Strategic Thinking about the Muslim Brotherhood

Examining the Muslim Brotherhood objectively and in light of its relationship with other currents is a necessary first step in facing up to our challenges in the Middle East.

The Bush Administration has painted itself in a narrow corner in the Middle East, indeed in the entire Muslim world. With a bellyful of enemies and challenges and a slim number of friends and options, it makes sense to re-examine how the U.S. can best pursue key national interests in this vast alienated region. This is a point we stressed at a recent presentation at The Nixon Center.

Our essay on the Muslim Brotherhood in Foreign Affairs started from that unhappy premise. We noticed that, like too many of the policy debates in this country, polemic and ideology had replaced analysis and fact. In the case of the Muslim Brotherhood, it was especially obvious that the conventional perception of the group was increasingly at odds with its reality. Examining the Muslim Brotherhood objectively and in light of its relationship with other currents is a necessary first step in facing up to our challenges. In doing so, we must realize that no option is without drawbacks and its advantages must to be weighed against key American national interests. There are no cost-free solutions.

Predictably the piece touched a few tired nerves. One sad example was Youssef Ibrahim's column in the New York Sun on March 12. Another example was Douglas Farah's post on his blog (cross posted on the Counterterrorism blog) which was simply rehearsed Ibrahim's charges and in the process charged us with a "shocking piece of slipshod academic investigation." The presumably careful Mr. Farah managed to spell one of our names wrong.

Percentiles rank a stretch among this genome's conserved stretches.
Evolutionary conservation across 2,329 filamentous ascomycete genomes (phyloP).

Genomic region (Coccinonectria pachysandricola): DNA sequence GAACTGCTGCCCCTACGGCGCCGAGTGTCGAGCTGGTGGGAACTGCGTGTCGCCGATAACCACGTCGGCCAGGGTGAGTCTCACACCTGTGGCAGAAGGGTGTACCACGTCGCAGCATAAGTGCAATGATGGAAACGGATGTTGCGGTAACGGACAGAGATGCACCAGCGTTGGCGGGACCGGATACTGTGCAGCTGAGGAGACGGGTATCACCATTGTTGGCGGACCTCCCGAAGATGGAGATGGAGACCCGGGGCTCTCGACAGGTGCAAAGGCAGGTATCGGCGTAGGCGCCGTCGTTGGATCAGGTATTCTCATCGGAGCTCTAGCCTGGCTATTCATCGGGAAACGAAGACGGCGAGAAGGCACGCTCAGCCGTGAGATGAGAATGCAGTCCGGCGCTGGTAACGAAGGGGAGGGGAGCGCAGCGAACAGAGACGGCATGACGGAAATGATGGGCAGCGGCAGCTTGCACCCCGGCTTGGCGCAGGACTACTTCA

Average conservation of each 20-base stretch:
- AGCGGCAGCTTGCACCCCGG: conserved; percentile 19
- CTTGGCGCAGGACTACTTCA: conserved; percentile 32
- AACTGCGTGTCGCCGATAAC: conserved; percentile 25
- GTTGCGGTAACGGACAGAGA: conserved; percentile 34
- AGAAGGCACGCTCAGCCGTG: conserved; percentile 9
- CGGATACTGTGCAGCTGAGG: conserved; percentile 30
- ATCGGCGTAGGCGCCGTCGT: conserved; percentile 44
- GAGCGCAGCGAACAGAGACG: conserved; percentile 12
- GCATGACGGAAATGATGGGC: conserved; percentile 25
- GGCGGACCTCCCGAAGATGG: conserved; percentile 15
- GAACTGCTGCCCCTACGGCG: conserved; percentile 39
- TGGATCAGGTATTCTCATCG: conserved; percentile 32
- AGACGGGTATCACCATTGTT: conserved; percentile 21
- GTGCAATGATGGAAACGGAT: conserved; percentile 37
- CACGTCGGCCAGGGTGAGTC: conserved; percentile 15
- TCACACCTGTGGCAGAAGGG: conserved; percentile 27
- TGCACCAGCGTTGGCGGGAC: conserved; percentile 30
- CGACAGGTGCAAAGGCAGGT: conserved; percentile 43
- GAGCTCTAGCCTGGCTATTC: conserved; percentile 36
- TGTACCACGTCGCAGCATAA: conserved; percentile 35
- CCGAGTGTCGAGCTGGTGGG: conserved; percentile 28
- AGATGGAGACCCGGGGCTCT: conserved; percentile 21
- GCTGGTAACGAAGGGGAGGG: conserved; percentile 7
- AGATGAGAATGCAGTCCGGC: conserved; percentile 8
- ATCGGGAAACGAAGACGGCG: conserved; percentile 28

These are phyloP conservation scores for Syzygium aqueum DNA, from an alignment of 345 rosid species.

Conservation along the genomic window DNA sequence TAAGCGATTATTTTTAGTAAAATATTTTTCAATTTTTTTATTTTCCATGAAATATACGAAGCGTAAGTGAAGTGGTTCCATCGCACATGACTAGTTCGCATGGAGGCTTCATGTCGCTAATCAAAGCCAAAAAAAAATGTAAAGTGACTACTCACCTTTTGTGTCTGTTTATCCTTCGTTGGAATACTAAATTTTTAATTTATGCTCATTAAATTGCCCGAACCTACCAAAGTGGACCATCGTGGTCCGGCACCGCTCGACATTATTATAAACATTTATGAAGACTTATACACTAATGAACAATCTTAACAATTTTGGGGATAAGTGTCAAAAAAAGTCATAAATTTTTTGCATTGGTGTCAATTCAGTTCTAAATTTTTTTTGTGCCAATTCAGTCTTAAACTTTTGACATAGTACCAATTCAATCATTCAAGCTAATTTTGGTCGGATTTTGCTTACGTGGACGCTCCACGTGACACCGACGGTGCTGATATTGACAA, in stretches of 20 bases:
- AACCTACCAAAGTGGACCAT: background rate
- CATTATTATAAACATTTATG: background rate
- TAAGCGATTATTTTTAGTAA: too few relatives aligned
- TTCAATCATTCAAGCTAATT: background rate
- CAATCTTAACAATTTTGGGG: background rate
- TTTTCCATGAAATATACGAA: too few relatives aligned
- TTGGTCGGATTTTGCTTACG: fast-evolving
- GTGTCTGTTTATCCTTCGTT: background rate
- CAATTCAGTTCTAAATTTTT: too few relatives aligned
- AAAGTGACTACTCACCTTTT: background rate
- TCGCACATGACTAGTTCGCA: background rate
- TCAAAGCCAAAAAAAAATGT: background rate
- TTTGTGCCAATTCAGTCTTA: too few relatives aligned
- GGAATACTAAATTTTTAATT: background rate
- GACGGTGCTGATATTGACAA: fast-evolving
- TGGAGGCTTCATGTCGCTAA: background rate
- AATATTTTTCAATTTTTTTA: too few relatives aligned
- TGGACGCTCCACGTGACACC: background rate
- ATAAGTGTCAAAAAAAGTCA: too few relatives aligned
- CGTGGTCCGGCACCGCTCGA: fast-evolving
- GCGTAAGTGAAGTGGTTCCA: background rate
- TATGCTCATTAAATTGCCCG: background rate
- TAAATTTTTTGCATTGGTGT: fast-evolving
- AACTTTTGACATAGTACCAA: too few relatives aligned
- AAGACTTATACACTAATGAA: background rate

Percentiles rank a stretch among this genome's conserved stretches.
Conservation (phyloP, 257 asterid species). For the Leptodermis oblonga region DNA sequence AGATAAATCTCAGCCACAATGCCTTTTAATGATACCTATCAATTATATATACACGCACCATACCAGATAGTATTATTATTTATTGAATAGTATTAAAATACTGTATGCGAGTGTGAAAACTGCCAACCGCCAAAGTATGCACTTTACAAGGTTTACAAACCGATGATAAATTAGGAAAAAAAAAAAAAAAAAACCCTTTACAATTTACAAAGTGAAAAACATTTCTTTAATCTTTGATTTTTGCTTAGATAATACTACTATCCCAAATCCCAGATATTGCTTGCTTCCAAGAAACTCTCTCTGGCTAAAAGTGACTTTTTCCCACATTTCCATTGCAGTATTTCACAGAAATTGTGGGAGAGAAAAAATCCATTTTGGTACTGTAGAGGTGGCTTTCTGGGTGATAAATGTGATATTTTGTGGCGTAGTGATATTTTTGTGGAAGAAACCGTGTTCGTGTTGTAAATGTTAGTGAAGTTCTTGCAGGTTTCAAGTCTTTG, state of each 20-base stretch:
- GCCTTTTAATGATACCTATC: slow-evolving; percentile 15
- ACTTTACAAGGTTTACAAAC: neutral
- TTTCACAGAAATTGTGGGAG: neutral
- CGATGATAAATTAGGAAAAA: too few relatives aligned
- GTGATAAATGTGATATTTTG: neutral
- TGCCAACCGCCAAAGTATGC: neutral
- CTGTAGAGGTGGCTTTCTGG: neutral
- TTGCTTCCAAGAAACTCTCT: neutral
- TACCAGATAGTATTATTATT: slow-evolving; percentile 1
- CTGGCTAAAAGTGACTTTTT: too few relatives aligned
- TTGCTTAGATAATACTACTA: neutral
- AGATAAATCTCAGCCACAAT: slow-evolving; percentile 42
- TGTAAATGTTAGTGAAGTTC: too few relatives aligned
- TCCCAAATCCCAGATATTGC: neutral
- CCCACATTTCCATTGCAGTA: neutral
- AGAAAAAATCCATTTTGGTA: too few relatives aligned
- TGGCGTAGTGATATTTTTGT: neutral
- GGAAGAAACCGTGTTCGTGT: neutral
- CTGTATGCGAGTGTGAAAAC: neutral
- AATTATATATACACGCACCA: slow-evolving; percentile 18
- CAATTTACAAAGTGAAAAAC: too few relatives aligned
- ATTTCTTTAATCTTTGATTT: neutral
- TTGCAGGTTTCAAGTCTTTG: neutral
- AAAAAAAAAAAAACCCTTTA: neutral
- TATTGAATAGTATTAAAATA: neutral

More important, he is unable to produce a single piece of countervailing empirical data or any argument supported by scholarly research. The original version of our article contained more than thirty footnotes to Arabic, French and English sources which were fact-checked by the staff of Foreign Affairs. Among our materials were largely unknown but hugely important Brotherhood texts such as Hasan al-Hudaybi's seminal Preachers not Judges. That collection of prison letters formed the historical and theological refutation of the jihadist arguments of Sayyid Qutb. These letters were also an historical milestone, the beginning of the parting of the ways between the Muslim Brotherhood mainstream and the jihadists who began to leave the organization soon after.

Had Farah any real interest in documenting a critique he should have rallied his own sources. A good place to start would be with the work of the historian Martin Kramer, who makes a well-informed case against engagement with Islamists here. However Farah prefers to lean on the shaky Youssef Ibrahim, whose "scholarly" credentials include a dismissal from the Council on Foreign Relations and a reputation for subjectivity and bias during his tenure at TheNew York Times.

We have written to the New York Sun and asked them to allow us space rebutting Ibrahim's shoddy, dishonest column, but they have yet to print our response. That sent us, sometime well wishers of the Sun's stance on such issues as communism, political correctness and liberal groups, a chilling message as to that paper's real commitment to clarifying issues for its readers. They appear to prefer the partisan sneak attack with no opportunity to return fire. Part of our letter is reproduced here, if for no other reason to illustrate one danger of accepting Farah's endorsement of Ibrahim as a "true scholar of Islamic affairs." As we wrote: